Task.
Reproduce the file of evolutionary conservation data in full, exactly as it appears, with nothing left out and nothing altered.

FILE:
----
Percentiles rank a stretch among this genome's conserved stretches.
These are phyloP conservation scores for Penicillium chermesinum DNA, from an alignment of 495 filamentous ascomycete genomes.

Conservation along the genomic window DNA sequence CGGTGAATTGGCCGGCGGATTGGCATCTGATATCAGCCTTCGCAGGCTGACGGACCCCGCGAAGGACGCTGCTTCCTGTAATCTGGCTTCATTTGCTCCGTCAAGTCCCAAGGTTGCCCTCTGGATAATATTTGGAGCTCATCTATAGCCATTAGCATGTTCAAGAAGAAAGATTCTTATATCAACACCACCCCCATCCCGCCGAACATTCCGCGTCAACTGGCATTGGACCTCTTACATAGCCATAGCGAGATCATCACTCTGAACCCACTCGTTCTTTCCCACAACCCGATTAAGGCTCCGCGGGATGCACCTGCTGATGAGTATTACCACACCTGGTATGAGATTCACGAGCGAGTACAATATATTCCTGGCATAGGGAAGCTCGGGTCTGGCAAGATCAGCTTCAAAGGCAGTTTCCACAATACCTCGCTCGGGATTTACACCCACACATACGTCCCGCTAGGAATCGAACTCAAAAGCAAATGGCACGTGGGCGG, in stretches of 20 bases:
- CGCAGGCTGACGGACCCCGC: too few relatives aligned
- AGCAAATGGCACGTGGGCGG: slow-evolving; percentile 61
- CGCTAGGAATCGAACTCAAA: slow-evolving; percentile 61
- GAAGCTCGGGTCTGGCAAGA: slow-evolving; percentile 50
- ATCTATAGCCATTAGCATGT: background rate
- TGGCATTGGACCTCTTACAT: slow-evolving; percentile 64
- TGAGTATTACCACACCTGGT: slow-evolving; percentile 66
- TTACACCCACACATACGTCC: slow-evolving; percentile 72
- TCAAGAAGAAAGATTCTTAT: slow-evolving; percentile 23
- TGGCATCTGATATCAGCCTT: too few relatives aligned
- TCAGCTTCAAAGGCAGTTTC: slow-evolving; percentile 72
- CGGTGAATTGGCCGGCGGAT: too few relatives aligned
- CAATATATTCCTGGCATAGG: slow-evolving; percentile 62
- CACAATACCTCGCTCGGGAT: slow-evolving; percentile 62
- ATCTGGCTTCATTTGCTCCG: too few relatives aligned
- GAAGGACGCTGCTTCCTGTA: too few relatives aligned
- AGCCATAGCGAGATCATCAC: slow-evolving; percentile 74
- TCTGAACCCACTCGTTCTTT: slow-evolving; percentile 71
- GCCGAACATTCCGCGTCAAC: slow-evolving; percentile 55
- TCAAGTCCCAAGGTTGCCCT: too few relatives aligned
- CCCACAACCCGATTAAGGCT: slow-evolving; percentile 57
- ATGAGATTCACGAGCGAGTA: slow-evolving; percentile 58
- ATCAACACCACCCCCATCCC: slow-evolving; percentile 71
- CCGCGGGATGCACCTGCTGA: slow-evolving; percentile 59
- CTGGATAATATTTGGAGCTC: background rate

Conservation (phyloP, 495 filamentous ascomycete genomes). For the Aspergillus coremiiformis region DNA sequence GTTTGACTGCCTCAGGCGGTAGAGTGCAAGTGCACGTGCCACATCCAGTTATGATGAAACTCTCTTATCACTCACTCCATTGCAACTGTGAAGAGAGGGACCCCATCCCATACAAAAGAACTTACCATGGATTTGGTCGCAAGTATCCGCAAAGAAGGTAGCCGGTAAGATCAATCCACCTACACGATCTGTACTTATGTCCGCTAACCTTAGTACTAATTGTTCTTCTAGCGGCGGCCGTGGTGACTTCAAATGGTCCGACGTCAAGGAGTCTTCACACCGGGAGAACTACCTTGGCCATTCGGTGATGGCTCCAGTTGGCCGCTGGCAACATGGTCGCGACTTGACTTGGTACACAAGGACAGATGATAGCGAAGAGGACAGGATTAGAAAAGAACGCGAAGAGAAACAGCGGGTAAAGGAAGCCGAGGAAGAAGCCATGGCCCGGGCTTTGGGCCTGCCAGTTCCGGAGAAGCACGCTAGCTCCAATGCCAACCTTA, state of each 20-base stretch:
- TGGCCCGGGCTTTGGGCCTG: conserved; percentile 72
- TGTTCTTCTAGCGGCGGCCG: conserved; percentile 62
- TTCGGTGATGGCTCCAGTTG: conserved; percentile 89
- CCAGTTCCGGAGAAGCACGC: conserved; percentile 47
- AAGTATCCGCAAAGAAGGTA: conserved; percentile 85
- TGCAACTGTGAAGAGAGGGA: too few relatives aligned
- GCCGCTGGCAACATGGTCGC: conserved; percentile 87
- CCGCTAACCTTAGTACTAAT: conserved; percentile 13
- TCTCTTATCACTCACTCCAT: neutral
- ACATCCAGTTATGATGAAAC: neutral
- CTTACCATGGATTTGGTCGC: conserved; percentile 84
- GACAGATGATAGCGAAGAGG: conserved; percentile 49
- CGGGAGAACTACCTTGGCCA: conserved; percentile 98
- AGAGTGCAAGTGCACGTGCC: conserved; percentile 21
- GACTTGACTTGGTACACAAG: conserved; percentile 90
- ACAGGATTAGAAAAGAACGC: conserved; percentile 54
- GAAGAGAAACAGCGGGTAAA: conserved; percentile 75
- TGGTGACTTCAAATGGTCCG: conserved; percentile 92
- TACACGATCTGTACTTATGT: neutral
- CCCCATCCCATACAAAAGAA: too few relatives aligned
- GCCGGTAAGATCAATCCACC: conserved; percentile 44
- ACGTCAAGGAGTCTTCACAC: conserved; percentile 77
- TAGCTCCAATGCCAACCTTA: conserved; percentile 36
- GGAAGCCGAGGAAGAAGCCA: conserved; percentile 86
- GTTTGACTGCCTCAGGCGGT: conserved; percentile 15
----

Percentiles rank a stretch among this genome's conserved stretches.
These are phyloP conservation scores for Penicillium chermesinum DNA, from an alignment of 495 filamentous ascomycete genomes.

Conservation along the genomic window DNA sequence CGGTGAATTGGCCGGCGGATTGGCATCTGATATCAGCCTTCGCAGGCTGACGGACCCCGCGAAGGACGCTGCTTCCTGTAATCTGGCTTCATTTGCTCCGTCAAGTCCCAAGGTTGCCCTCTGGATAATATTTGGAGCTCATCTATAGCCATTAGCATGTTCAAGAAGAAAGATTCTTATATCAACACCACCCCCATCCCGCCGAACATTCCGCGTCAACTGGCATTGGACCTCTTACATAGCCATAGCGAGATCATCACTCTGAACCCACTCGTTCTTTCCCACAACCCGATTAAGGCTCCGCGGGATGCACCTGCTGATGAGTATTACCACACCTGGTATGAGATTCACGAGCGAGTACAATATATTCCTGGCATAGGGAAGCTCGGGTCTGGCAAGATCAGCTTCAAAGGCAGTTTCCACAATACCTCGCTCGGGATTTACACCCACACATACGTCCCGCTAGGAATCGAACTCAAAAGCAAATGGCACGTGGGCGG, in stretches of 20 bases:
- CGCAGGCTGACGGACCCCGC: too few relatives aligned
- AGCAAATGGCACGTGGGCGG: slow-evolving; percentile 61
- CGCTAGGAATCGAACTCAAA: slow-evolving; percentile 61
- GAAGCTCGGGTCTGGCAAGA: slow-evolving; percentile 50
- ATCTATAGCCATTAGCATGT: background rate
- TGGCATTGGACCTCTTACAT: slow-evolving; percentile 64
- TGAGTATTACCACACCTGGT: slow-evolving; percentile 66
- TTACACCCACACATACGTCC: slow-evolving; percentile 72
- TCAAGAAGAAAGATTCTTAT: slow-evolving; percentile 23
- TGGCATCTGATATCAGCCTT: too few relatives aligned
- TCAGCTTCAAAGGCAGTTTC: slow-evolving; percentile 72
- CGGTGAATTGGCCGGCGGAT: too few relatives aligned
- CAATATATTCCTGGCATAGG: slow-evolving; percentile 62
- CACAATACCTCGCTCGGGAT: slow-evolving; percentile 62
- ATCTGGCTTCATTTGCTCCG: too few relatives aligned
- GAAGGACGCTGCTTCCTGTA: too few relatives aligned
- AGCCATAGCGAGATCATCAC: slow-evolving; percentile 74
- TCTGAACCCACTCGTTCTTT: slow-evolving; percentile 71
- GCCGAACATTCCGCGTCAAC: slow-evolving; percentile 55
- TCAAGTCCCAAGGTTGCCCT: too few relatives aligned
- CCCACAACCCGATTAAGGCT: slow-evolving; percentile 57
- ATGAGATTCACGAGCGAGTA: slow-evolving; percentile 58
- ATCAACACCACCCCCATCCC: slow-evolving; percentile 71
- CCGCGGGATGCACCTGCTGA: slow-evolving; percentile 59
- CTGGATAATATTTGGAGCTC: background rate

Conservation (phyloP, 495 filamentous ascomycete genomes). For the Aspergillus coremiiformis region DNA sequence GTTTGACTGCCTCAGGCGGTAGAGTGCAAGTGCACGTGCCACATCCAGTTATGATGAAACTCTCTTATCACTCACTCCATTGCAACTGTGAAGAGAGGGACCCCATCCCATACAAAAGAACTTACCATGGATTTGGTCGCAAGTATCCGCAAAGAAGGTAGCCGGTAAGATCAATCCACCTACACGATCTGTACTTATGTCCGCTAACCTTAGTACTAATTGTTCTTCTAGCGGCGGCCGTGGTGACTTCAAATGGTCCGACGTCAAGGAGTCTTCACACCGGGAGAACTACCTTGGCCATTCGGTGATGGCTCCAGTTGGCCGCTGGCAACATGGTCGCGACTTGACTTGGTACACAAGGACAGATGATAGCGAAGAGGACAGGATTAGAAAAGAACGCGAAGAGAAACAGCGGGTAAAGGAAGCCGAGGAAGAAGCCATGGCCCGGGCTTTGGGCCTGCCAGTTCCGGAGAAGCACGCTAGCTCCAATGCCAACCTTA, state of each 20-base stretch:
- TGGCCCGGGCTTTGGGCCTG: conserved; percentile 72
- TGTTCTTCTAGCGGCGGCCG: conserved; percentile 62
- TTCGGTGATGGCTCCAGTTG: conserved; percentile 89
- CCAGTTCCGGAGAAGCACGC: conserved; percentile 47
- AAGTATCCGCAAAGAAGGTA: conserved; percentile 85
- TGCAACTGTGAAGAGAGGGA: too few relatives aligned
- GCCGCTGGCAACATGGTCGC: conserved; percentile 87
- CCGCTAACCTTAGTACTAAT: conserved; percentile 13
- TCTCTTATCACTCACTCCAT: neutral
- ACATCCAGTTATGATGAAAC: neutral
- CTTACCATGGATTTGGTCGC: conserved; percentile 84
- GACAGATGATAGCGAAGAGG: conserved; percentile 49
- CGGGAGAACTACCTTGGCCA: conserved; percentile 98
- AGAGTGCAAGTGCACGTGCC: conserved; percentile 21
- GACTTGACTTGGTACACAAG: conserved; percentile 90
- ACAGGATTAGAAAAGAACGC: conserved; percentile 54
- GAAGAGAAACAGCGGGTAAA: conserved; percentile 75
- TGGTGACTTCAAATGGTCCG: conserved; percentile 92
- TACACGATCTGTACTTATGT: neutral
- CCCCATCCCATACAAAAGAA: too few relatives aligned
- GCCGGTAAGATCAATCCACC: conserved; percentile 44
- ACGTCAAGGAGTCTTCACAC: conserved; percentile 77
- TAGCTCCAATGCCAACCTTA: conserved; percentile 36
- GGAAGCCGAGGAAGAAGCCA: conserved; percentile 86
- GTTTGACTGCCTCAGGCGGT: conserved; percentile 15